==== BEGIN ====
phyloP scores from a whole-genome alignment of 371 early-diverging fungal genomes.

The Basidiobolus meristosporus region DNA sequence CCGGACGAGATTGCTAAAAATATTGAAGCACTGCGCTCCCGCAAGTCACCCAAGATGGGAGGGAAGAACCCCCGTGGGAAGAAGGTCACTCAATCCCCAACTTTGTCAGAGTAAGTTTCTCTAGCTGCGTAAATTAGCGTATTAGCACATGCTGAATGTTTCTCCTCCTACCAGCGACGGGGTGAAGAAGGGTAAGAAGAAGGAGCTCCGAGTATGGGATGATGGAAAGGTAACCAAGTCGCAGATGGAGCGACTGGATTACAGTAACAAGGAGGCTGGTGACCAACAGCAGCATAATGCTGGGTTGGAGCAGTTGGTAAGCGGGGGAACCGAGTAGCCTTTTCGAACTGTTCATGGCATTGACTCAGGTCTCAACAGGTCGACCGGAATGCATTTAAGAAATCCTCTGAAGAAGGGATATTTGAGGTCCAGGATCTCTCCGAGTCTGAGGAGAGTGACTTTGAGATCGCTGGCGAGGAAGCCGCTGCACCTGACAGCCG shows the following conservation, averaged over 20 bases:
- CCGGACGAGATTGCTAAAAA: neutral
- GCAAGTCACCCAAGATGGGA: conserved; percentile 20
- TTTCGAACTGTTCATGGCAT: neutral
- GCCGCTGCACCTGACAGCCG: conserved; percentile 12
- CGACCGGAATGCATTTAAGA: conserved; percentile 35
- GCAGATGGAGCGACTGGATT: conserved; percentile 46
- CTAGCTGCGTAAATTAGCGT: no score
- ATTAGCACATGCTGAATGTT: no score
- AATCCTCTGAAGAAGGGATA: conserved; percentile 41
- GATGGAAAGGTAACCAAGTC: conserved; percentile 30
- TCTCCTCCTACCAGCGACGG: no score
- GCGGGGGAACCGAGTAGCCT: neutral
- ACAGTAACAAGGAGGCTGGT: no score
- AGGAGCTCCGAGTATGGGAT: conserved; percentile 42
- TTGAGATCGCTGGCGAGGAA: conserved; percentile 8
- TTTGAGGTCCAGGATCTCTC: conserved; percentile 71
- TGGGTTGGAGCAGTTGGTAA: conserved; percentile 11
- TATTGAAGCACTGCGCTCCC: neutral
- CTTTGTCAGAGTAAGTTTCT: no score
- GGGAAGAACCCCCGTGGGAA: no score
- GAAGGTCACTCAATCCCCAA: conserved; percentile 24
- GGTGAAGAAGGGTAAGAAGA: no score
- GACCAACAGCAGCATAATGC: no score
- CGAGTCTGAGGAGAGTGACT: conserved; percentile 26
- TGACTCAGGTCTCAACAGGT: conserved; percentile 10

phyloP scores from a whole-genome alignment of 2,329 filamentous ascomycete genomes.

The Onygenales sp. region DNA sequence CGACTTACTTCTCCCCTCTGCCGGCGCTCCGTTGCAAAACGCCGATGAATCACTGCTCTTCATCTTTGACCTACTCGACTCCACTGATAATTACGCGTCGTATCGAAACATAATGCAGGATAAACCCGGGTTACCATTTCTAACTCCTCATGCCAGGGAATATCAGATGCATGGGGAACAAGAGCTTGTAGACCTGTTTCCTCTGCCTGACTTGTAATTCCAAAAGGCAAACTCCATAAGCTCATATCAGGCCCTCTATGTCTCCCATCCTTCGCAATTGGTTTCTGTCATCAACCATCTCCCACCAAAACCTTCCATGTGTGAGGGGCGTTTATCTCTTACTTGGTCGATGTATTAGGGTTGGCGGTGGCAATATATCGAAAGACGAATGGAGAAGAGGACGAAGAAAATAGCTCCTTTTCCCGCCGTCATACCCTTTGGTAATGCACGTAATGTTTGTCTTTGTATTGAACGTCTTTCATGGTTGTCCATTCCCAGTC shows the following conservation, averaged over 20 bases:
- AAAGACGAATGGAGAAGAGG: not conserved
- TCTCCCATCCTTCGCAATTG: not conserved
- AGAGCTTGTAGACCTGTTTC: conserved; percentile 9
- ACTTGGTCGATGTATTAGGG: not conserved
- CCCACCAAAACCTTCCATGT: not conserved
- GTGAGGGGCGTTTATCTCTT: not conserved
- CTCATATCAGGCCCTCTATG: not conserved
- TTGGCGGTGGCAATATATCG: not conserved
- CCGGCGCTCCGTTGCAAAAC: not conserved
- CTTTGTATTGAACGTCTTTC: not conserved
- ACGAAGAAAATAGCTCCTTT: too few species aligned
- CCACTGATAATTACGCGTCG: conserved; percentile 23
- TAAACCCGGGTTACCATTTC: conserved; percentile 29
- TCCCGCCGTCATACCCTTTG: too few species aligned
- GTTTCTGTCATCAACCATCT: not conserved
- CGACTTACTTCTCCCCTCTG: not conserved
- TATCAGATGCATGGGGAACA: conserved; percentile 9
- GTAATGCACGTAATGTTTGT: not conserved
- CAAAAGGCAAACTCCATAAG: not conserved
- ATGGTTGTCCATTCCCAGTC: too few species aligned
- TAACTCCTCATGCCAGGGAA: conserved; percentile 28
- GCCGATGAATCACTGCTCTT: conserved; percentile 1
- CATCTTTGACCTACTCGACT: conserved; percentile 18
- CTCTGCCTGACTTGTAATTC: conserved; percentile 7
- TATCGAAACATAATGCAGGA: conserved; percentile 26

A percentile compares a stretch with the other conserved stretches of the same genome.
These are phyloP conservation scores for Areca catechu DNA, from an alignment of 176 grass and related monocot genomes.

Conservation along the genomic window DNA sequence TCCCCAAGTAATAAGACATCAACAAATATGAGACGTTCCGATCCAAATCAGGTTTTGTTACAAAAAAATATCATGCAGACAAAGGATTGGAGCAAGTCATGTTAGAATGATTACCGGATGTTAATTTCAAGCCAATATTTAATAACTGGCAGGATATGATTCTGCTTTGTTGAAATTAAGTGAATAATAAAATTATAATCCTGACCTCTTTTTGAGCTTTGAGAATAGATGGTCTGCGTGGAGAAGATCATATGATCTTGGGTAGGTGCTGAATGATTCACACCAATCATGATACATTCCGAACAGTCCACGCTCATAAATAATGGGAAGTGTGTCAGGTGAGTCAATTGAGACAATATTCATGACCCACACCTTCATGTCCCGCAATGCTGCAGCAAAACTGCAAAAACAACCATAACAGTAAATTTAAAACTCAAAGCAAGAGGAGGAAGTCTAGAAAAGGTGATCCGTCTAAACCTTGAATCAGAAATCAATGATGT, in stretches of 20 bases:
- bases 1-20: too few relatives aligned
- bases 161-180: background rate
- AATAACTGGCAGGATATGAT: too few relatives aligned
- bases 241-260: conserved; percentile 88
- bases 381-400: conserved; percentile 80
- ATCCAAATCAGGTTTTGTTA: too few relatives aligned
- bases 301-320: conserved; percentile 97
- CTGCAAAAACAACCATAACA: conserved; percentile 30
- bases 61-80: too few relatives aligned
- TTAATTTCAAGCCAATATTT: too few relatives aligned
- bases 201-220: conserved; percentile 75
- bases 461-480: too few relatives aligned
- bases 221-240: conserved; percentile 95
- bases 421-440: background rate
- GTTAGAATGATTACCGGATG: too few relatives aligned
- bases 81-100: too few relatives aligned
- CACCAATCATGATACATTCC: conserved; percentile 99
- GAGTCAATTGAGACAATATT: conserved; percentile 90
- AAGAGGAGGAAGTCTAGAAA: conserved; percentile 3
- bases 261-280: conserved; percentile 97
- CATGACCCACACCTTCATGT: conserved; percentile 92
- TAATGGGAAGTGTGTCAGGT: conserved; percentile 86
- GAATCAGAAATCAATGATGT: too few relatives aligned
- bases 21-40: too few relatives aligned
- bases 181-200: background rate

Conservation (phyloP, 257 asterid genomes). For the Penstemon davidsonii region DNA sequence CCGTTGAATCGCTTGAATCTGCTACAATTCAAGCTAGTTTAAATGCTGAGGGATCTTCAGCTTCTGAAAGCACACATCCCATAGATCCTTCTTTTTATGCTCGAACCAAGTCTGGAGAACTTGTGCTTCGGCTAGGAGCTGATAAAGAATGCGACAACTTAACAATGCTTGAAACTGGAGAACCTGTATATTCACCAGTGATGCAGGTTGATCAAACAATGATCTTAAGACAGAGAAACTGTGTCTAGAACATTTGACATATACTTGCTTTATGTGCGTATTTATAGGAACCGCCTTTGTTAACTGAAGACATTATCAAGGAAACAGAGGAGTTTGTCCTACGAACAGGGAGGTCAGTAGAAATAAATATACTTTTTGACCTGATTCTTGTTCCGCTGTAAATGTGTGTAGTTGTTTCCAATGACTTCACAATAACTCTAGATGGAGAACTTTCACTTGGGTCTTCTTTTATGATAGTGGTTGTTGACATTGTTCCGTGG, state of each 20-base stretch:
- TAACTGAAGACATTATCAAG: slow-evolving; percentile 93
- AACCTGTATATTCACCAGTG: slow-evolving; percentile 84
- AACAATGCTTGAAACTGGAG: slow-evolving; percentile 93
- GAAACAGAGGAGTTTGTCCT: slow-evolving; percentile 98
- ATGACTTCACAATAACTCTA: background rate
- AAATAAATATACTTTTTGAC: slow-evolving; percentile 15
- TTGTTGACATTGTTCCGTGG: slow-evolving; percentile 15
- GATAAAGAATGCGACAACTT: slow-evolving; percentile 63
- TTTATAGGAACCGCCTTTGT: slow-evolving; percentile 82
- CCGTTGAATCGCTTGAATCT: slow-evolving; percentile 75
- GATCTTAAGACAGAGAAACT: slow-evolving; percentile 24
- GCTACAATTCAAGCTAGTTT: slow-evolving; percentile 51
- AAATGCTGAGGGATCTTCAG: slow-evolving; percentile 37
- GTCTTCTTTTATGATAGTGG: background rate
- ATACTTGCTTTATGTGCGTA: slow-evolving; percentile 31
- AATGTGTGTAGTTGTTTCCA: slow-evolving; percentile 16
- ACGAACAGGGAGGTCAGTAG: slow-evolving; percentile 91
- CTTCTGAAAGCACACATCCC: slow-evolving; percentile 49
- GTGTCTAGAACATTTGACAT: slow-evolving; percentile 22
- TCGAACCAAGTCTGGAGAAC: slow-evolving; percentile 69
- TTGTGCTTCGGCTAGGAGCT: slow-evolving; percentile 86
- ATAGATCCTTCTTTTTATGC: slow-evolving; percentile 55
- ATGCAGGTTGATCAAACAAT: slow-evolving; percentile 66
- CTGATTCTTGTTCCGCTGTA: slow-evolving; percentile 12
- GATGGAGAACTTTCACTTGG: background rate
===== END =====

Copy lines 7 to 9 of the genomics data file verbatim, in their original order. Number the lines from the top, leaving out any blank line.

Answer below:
- CGACCGGAATGCATTTAAGA: conserved; percentile 35
- GCAGATGGAGCGACTGGATT: conserved; percentile 46
- CTAGCTGCGTAAATTAGCGT: no score